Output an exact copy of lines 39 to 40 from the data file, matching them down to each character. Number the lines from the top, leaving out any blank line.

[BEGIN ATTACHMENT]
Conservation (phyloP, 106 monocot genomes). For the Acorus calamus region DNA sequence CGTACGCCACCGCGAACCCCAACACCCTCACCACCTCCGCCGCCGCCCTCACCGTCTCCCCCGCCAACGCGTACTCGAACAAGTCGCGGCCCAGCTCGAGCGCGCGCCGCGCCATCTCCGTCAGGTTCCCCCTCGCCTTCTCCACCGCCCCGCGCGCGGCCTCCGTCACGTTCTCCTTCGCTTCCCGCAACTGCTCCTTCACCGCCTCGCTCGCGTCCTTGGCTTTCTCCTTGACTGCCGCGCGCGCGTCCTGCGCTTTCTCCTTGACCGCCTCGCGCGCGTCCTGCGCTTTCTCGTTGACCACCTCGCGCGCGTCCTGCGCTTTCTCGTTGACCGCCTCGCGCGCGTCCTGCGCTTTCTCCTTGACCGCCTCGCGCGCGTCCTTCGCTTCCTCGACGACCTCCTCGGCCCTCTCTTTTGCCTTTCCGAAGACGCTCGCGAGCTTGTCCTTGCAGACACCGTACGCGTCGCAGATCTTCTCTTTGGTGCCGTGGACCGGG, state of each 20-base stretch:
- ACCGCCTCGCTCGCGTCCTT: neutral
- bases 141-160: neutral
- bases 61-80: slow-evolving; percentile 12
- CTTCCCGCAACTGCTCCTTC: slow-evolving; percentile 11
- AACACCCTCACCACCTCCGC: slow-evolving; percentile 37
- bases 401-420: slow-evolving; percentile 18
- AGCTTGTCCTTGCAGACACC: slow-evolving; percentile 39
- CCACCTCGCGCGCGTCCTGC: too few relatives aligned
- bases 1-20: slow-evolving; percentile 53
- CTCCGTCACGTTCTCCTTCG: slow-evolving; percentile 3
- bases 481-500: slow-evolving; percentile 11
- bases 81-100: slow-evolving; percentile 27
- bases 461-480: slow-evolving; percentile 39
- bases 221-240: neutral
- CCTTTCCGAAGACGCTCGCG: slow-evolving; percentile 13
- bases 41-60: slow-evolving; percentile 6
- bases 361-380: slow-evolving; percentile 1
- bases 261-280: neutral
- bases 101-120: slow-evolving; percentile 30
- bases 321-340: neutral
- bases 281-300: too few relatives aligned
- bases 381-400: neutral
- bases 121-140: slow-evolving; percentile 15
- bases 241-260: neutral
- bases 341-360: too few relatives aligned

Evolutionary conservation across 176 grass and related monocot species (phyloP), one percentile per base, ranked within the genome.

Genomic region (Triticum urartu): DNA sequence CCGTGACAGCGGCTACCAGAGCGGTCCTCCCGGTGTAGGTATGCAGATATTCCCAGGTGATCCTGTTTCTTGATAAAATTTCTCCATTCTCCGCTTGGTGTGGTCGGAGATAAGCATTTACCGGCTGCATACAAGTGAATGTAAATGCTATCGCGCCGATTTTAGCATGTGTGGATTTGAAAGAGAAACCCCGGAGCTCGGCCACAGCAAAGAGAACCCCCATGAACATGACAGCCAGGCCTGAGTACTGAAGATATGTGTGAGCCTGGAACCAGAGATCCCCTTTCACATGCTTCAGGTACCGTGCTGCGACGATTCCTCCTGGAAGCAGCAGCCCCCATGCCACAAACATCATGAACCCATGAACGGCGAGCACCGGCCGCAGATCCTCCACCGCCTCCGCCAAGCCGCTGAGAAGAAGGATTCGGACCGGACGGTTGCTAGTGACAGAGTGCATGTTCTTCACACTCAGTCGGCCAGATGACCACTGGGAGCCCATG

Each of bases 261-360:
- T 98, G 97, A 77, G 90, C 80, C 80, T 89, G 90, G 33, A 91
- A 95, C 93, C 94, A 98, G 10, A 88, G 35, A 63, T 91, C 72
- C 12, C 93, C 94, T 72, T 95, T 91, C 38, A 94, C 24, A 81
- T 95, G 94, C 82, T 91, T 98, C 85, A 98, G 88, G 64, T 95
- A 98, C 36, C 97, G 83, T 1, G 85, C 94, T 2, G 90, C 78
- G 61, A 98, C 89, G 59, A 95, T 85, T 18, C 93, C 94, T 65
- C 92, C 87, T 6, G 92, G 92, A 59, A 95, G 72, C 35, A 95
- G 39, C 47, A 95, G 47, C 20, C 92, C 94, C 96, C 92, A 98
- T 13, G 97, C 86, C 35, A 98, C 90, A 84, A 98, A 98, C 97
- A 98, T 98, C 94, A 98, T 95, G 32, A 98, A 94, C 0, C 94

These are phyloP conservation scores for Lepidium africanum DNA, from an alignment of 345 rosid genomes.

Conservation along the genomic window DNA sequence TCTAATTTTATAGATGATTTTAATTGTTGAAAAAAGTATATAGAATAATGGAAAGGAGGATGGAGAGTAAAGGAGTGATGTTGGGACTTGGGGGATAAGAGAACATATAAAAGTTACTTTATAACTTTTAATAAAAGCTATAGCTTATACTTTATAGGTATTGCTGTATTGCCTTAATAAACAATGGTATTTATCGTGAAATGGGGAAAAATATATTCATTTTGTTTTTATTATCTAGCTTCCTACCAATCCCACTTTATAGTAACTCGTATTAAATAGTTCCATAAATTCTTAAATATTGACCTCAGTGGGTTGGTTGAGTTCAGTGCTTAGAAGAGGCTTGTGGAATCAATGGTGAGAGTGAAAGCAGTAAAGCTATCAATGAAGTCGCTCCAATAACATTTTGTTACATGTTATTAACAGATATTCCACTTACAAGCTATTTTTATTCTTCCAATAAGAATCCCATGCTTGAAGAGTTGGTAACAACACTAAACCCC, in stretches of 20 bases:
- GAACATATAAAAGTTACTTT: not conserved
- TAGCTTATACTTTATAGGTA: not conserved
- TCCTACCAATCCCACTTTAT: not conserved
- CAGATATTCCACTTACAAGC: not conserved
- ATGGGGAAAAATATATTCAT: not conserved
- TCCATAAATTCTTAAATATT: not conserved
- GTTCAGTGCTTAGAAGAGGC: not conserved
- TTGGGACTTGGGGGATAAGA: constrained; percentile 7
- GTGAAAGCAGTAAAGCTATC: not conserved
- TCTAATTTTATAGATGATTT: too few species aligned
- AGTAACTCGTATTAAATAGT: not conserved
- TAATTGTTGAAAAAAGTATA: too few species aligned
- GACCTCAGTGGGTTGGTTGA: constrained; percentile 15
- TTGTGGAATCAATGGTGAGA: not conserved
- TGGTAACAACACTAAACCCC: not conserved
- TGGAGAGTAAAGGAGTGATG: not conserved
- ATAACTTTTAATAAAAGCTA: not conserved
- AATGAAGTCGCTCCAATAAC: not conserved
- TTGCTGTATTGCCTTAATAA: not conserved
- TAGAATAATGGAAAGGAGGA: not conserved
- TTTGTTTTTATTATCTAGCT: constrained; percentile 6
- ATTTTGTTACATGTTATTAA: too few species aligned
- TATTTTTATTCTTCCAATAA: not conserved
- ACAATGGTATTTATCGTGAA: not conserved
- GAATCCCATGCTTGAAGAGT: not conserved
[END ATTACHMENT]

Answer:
- A 98, T 98, C 94, A 98, T 95, G 32, A 98, A 94, C 0, C 94

These are phyloP conservation scores for Lepidium africanum DNA, from an alignment of 345 rosid genomes.